After my last blog on directing teenagers, I picked up Tolle's A New Earth, an Oprah book club pick. In fact, Oprah is having a series of online lessons with Tolle. You can catch them on her website, if you missed signing up for the lessons.
Well, I will tell you up front, I am not a big Tolle fan. I found one sentence in The Power of Now that was useful, so I was very skeptical when I picked up A New Earth. I was even more skeptical when I got to the part about parenthood.
As it turns out, Tolle had a few good things to consider about parenthood. First, the obvious: many people use parenthood as part of their identity. "This is MY daughter," "I am a good mother," "Don't I have a beautiful family," "I am (fill in child's name)'s mother," "Yes, my son is president of the senior class..." These are how we all identify ourselves once we become parents. Since parenthood is so all-consuming, it is difficult to avoid the identification. It's also why it hurts so badly once the separation of parent and child comes with college or marriage. Our children have been our identity for 20+ years and now we are on our own, left to once again figure out who we are and what our role is.
Tolle says the we should fulfill our duties as parents without becoming attached to the role. He also says if we cling to the role-playing of parent and child, we keep a real relationship with our adult children from developing. If we play the role of "I know what's best for you" even when our child is 40, we can cause feelings of inferiority or helplessness in our children. When they don't do what we tell them to as adults, they can also feel guilty. I'm not sure I completely agree with him - I will always be older than my child, for example, and will have more wisdom about some things, things I experience before he/she does.. His assertion is based on the assumption that parents hold "do what I say" over their child's head with "or I won't love you anymore." I don't think they always go hand-in-hand. It is always possible to give one's child suggestions, knowing they probably won't listen, but love them unconditionally anyway, always.
Tolle also gives advice for children suffering from their parents always treating them like children. Realize that your parent(s) have not evolved from an ego-driven to a conscious state of being. If we are aware, we can release negative energy. Good advice. Everyone should use it - children and parents alike - it could release alot of suffering.
Tolle also says children have to suffer. Parents can't save their children from all suffering and to do so is to keep them from growing. This is sound advice, too. I have seen so many kids ruined by their rescuing parents, but it is inherent in the nature of Western civilization to try to alleviate all suffering - that is what science and knowledge are for, to keep us from pain. The most extreme and damaging form of this behavior is parents who constantly side with the child and refuse to admit that he/she could possibly be wrong at school or in community actions. These parents claim this teacher or that kid has it in for their child, curse at teachers, the police are profiling their child, or whatever - it is never the child's fault, much to his detriment he/she is rescued from ever facing the consequences of their behavior. These kids often become dismal failures or land in prison, once behavior has escalated to the point that mom or dad can't rescue them anymore.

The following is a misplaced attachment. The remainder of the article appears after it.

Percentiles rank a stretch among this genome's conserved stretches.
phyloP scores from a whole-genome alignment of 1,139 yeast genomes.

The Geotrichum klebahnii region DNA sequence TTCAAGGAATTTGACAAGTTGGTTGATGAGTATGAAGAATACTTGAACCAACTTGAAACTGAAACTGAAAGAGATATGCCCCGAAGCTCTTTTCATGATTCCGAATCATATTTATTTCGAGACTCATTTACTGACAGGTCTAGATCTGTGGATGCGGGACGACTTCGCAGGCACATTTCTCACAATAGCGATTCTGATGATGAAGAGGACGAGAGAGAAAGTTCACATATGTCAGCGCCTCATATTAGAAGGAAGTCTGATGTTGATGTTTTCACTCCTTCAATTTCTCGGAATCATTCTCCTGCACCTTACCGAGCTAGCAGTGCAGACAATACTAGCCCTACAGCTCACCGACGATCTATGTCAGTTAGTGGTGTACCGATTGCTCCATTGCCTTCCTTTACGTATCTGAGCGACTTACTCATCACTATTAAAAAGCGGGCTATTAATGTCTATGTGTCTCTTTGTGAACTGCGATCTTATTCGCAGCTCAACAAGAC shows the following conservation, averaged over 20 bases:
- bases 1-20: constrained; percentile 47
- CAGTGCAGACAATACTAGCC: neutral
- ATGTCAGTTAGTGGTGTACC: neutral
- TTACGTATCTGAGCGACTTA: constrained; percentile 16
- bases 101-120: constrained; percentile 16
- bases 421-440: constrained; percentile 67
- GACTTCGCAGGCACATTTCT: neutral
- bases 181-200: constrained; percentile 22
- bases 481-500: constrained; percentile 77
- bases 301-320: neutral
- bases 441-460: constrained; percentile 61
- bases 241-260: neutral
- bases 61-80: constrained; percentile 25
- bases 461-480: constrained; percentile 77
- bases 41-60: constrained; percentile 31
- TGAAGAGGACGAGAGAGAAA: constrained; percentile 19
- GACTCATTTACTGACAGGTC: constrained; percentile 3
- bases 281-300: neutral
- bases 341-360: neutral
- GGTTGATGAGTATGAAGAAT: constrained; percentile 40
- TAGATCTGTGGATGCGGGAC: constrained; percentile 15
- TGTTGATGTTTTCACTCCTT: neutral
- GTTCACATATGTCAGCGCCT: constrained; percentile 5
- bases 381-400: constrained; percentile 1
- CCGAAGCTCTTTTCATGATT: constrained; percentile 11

But, the soundest advice Tolle gives for an authentic relationship with one's child is simply to be present with the child. Be there as a human being, not a role. Be there beyond instructions like "brush your teeth," "do your homework," or "come home on time." He also says the only thing that makes sense - give your child your attention. Many people think driving to soccer, sitting through the game, and getting the mandatory fast food afterwards is giving a child attention. Tolle says this is only doing, form-based attention. Children need to see the being behind the doing and they need our undivided attention in stillness. Going to the soccer game or football game will get you together, and that's great, but it doesn't mean you are focused on your child. If you are having a meaningful discussion in the car on the way there, fine. If you are watching a DVD all the way there, and talking about your new Coach bag all the way through the game, not fine. For obvious reasons, no one can be there 100% of the time. But being conscious of your doing/being roles is a start.
And finally, I unquestionably agree with this statement - this is the one sentence form A New Earth that will stick with me and I hope with you:
The longing for love that is in every child is the longing to be recognized, not on the level of form, but on the level of Being.
From what I have observed in 33 years of working with young people, this is the crux of many people's angst - they are never honored or loved solely for who they are. Many parents hold "I will love you if" over their children's heads, and I think consciousness of this trait in parents is the substance of Tolle's thought on parenthood. His advice is give up the pathological egoism of parental role-playing and develop an authentic relationship with our children.
In the long run we will also be developing an authentic relationship with ourselves. That seems to make sense from both parent and child perspective..